From Publishers Weekly
Scholars long have noted paradoxical aspects of Jefferson's life: a slaveholder, he wrote the "Declaration of Independence"; a traditionalist, he innovated in politics; an avowed humanist, he pursued a closet theology. In this excellent first installment of a projected two-volume study, Mapp sifts through legend, and sometimes erroneous scholarship, in search of Jefferson. Tracing his subject's life through the presidency, he finds that underneath his public roles (statesman, architect, writer, etc.) Jefferson was a passionate artist whose creative growth accounts for many of his paradoxical views. Making fine use of abundant recent scholarship, Mapp gives us a greater appreciation of this complex Virginian who came to embody the very tensions between tradition and experiment that are the "principal source of vitality in a society." Mapp's books include The Virginia Experiment. Photos not seen by PW. BOMC featured alternate.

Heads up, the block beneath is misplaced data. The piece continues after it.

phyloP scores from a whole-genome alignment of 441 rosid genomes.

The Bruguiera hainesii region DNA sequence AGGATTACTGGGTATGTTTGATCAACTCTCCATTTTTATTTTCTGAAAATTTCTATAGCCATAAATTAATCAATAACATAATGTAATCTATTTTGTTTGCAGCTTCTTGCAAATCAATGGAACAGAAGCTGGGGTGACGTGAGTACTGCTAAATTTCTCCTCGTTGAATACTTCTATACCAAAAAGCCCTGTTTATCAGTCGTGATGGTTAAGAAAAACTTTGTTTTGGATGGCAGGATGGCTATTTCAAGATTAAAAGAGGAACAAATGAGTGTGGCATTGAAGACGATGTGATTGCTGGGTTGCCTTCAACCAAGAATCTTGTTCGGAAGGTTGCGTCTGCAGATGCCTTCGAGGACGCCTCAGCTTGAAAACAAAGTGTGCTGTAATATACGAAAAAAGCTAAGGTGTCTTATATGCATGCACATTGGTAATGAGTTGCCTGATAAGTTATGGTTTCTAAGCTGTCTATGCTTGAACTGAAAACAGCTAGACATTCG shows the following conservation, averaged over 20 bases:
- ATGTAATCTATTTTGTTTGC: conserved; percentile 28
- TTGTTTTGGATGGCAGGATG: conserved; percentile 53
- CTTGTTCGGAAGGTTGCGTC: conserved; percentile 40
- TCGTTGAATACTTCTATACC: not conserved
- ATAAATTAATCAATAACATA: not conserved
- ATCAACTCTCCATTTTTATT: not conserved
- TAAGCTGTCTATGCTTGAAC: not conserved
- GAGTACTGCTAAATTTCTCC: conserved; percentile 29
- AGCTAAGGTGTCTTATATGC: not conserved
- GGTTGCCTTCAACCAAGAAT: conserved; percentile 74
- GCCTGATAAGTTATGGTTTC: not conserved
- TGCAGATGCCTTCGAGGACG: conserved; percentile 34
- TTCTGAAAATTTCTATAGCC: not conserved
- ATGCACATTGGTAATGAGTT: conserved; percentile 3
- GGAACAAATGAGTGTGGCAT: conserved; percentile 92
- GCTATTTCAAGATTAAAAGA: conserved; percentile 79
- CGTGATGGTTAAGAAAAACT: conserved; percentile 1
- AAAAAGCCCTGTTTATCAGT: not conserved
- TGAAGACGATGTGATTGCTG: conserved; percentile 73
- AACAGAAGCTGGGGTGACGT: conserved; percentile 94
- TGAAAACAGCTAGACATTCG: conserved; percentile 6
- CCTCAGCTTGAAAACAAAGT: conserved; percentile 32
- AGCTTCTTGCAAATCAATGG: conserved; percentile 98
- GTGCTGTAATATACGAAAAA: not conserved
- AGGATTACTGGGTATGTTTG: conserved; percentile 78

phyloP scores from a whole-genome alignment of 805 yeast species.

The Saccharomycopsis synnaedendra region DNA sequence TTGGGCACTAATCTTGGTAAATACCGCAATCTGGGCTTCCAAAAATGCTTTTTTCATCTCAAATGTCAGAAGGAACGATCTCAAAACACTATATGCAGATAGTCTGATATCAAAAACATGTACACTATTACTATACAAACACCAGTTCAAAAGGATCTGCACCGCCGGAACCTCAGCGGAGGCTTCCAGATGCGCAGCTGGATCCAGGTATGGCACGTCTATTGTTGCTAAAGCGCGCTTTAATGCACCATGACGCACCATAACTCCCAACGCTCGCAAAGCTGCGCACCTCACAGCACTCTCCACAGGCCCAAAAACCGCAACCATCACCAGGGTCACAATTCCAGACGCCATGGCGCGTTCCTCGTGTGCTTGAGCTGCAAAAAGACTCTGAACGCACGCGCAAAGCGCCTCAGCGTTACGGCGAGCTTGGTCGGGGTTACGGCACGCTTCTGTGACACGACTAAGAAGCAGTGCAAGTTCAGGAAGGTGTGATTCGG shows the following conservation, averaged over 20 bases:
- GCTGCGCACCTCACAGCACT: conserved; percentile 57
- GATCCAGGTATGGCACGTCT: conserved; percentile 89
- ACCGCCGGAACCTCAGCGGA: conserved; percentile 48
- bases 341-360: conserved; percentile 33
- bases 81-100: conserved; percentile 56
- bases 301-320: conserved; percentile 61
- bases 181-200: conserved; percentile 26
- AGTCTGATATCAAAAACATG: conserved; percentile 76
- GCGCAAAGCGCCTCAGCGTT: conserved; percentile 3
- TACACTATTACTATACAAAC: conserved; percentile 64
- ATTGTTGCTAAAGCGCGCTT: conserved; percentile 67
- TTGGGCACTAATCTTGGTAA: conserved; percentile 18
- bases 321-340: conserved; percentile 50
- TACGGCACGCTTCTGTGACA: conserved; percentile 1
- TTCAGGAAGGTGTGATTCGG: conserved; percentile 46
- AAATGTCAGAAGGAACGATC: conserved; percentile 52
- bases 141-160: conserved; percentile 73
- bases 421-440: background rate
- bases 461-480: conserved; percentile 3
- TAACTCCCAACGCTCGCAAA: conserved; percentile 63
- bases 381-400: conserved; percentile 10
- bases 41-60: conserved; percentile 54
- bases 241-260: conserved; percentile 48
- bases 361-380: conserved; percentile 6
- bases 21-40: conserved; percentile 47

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A monumental reassessment of Jefferson's character and impact. (Booklist